It has been one of those years in which, if I didn't have any photographs,…
Photo: Sangre de Cristo Mountains
The Sangre de Cristo Mountains (Spanish for “Blood of Christ”) are the southernmost subrange of the Rocky Mountains. They are located in southern Colorado and northern New Mexico in the United States. The mountains run from Poncha Pass in South-Central Colorado, trending southeast and south, ending at Glorieta Pass, southeast of Santa Fe, New Mexico. The mountains contain a number of fourteen thousand foot peaks in the Colorado portion, as well as all the peaks in New Mexico which are over thirteen thousand feet.
The name, Spanish for “blood of Christ”, is said to come from the red color of the range at some sunrises and sunsets, especially when the mountains are covered with snow, alpenglow. However the particular origin of the name is unclear, and the name in fact only dates back to the early 19th century. Before that time the terms “La Sierra Nevada”, “La Sierra Madre”, “La Sierra”, and “The Snowies” (used by English speakers) were used. Sometimes the archaic Spanish spelling “Christo” is used.[snip]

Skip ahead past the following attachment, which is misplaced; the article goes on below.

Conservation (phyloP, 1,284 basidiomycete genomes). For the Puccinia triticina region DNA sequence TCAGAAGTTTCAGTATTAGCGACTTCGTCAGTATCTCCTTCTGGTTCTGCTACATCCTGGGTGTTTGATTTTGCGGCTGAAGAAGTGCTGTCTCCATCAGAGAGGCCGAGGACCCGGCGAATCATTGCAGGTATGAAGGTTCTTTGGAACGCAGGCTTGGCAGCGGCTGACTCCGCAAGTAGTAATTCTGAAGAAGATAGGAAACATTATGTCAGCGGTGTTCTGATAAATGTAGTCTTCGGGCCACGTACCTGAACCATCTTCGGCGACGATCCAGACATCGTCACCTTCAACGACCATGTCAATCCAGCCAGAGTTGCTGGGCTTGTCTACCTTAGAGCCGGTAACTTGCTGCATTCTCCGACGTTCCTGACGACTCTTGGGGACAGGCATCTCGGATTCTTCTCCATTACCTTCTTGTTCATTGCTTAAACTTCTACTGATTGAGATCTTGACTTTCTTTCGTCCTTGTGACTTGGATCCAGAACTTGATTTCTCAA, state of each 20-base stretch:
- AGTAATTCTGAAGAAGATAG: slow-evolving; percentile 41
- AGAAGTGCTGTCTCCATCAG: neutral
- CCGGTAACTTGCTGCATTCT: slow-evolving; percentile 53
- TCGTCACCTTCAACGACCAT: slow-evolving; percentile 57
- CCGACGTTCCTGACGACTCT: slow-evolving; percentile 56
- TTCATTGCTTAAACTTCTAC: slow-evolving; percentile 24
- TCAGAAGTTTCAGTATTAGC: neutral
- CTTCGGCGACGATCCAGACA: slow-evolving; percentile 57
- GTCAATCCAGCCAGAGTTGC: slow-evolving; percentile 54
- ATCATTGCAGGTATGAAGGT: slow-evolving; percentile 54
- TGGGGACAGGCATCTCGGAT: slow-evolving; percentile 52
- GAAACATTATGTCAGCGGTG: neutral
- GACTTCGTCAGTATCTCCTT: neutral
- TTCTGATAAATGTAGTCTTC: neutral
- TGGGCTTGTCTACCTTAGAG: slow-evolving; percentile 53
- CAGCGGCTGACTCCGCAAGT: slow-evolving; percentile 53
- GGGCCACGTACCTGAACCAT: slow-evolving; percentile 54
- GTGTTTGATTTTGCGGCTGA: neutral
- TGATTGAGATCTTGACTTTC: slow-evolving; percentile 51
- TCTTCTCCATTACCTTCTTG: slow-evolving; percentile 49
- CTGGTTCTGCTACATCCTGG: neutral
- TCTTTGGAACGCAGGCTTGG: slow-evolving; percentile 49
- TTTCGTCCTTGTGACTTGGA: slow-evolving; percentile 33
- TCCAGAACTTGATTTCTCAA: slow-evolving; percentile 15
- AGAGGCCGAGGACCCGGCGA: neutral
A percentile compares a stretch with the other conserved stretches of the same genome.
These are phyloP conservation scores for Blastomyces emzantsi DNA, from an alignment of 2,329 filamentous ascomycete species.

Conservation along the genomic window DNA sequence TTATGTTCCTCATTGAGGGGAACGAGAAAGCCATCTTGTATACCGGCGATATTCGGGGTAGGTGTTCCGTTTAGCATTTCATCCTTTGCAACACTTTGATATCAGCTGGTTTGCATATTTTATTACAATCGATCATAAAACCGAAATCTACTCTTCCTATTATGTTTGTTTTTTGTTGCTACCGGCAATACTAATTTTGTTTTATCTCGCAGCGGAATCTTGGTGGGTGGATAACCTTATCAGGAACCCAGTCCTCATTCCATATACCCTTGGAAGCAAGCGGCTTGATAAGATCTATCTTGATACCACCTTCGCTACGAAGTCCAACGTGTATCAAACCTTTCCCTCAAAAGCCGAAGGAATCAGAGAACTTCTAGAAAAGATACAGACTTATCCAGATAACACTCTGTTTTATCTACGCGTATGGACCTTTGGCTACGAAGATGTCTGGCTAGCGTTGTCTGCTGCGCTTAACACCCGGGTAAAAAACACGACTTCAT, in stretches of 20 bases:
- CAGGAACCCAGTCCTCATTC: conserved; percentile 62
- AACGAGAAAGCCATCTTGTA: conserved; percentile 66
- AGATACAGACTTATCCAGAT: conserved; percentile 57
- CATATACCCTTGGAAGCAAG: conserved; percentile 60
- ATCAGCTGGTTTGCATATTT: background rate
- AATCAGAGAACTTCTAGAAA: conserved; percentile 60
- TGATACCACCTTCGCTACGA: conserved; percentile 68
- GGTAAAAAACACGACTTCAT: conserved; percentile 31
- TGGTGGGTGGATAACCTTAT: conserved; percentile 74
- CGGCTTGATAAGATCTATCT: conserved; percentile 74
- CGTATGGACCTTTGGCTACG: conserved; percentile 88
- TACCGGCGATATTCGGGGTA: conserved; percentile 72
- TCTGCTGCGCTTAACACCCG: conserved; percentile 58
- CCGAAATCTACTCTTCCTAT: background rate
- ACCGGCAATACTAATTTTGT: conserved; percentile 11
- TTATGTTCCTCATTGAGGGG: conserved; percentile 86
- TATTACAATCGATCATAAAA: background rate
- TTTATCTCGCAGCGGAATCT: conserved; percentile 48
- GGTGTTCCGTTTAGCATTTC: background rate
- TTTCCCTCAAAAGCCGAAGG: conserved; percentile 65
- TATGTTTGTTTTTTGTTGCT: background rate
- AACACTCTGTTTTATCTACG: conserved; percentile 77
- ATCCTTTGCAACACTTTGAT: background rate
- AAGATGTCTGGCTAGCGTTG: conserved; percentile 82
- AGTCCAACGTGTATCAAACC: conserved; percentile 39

The Sangre de Cristo Range, the largest and most northerly subrange of the Sangre de Cristo Mountains, runs directly along the east side of the Rio Grande Rift, extending southeast from Poncha Pass for about 75 miles (120 km) through south-central Colorado to La Veta Pass, approximately 20 miles (32 km) west of Walsenburg. They form a high ridge separating the San Luis Valley on the west from the watershed of the Arkansas River on the east.